Men are more likely to go bald than women; but the good news is that men have far more options for hair replacement than women. Hair replacement, both surgical hair replacement and hair replacement with hair systems, is a constantly evolving field, and much of it is geared to the unique needs of men.
Hair replacement surgery takes hair from other parts of your head and uses it to cover your scalp. It is a ‘redistribution’ of your existing hair, and if done with care can result in an appearance of a head full of hair.
Hair replacement systems are modern, technologically advanced wigs. The best of them feel completely natural to sight and touch, and can be handled much like your own real hair. Their makers call them ‘hair systems’ to distinguish their products from the older and more easily detectable wigs.
Hair replacement, through surgery or hair systems, is an art. Hair replacement surgeons and hair system makers need to be competent in the techniques of their specialization as well as have an artist’s sense of what is natural and what is beautiful.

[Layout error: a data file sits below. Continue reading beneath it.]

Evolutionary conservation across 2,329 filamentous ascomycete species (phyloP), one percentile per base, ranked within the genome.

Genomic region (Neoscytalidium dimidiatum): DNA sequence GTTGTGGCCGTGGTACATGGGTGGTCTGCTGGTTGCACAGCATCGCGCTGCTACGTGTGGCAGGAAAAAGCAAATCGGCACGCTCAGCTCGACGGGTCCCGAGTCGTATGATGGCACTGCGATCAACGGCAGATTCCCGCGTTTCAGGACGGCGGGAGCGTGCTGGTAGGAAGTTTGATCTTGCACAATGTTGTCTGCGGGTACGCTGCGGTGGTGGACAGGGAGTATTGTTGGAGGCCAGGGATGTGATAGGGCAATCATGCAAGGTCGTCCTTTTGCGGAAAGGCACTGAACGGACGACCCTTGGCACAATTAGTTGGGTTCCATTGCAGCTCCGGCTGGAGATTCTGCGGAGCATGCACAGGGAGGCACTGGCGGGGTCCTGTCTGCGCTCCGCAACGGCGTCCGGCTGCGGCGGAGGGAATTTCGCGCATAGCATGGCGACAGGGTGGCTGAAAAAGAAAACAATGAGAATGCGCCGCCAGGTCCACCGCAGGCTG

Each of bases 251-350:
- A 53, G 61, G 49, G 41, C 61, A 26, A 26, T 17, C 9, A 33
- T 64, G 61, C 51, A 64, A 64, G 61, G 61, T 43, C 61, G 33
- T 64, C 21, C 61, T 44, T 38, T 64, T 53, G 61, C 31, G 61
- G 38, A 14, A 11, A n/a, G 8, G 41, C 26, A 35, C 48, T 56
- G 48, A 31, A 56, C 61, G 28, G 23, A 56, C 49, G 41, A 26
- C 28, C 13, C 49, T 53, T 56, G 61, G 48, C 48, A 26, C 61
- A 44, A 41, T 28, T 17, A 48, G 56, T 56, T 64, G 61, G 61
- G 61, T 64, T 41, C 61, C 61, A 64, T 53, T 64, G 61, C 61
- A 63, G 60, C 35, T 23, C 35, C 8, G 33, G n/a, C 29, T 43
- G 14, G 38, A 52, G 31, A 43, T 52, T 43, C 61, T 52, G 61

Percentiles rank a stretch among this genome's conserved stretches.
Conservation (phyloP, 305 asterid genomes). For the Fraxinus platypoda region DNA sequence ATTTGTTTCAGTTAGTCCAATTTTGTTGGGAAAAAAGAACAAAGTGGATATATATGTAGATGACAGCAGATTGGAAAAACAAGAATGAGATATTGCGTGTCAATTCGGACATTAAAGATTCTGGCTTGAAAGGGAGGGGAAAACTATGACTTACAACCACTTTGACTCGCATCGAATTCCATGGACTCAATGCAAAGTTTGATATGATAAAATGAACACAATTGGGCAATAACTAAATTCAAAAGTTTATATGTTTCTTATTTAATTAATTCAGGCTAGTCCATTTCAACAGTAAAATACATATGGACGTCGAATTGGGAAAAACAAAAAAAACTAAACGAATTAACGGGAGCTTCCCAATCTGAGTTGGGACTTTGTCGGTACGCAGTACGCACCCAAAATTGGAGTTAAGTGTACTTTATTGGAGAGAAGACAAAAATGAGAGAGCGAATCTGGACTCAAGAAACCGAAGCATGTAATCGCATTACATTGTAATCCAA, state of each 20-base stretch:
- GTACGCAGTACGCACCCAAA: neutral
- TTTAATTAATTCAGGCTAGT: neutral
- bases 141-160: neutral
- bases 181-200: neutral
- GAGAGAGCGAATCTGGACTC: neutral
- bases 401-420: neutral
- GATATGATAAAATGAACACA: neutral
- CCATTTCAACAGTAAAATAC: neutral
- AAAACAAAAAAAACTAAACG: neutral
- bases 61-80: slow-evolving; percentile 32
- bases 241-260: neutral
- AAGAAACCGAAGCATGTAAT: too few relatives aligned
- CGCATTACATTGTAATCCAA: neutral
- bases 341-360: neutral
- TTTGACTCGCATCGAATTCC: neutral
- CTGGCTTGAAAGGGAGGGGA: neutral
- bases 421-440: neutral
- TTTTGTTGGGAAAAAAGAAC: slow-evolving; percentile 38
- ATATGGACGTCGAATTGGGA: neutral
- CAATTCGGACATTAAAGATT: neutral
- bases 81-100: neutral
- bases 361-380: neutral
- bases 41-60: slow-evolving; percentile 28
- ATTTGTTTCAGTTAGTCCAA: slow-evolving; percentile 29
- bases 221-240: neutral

The best hair replacement surgeons and hair system makers can give you hair indistinguishable from real hair. Even in intimate moments, other people need not know your hair has been artificially enhanced unless you choose to tell them.
Latest Publications and Research on Hair Replacement for Men
- Inhibition of complement activation, myeloperoxidase, NET formation and oxidant activity by PIC1 peptide variants. - Published by PubMed
- Tissue engineering strategies for human hair follicle regeneration: How far from a hairy goal? Concise review. - Published by PubMed
- Latent Classes of Nicotine Beliefs Correlate with Perceived Susceptibility and Severity of Nicotine and Tobacco Products in US young adults. - Published by PubMed
- Forgotten Fibrocytes: A Neglected, Supporting Cell Type of the Cochlea With the Potential to be an Alternative Therapeutic Target in Hearing Loss. - Published by PubMed
- Organotypic Cocultures of Human Pluripotent Stem Cell Derived-Neurons with Mammalian Inner Ear Hair Cells and Cochlear Nucleus Slices. - Published by PubMed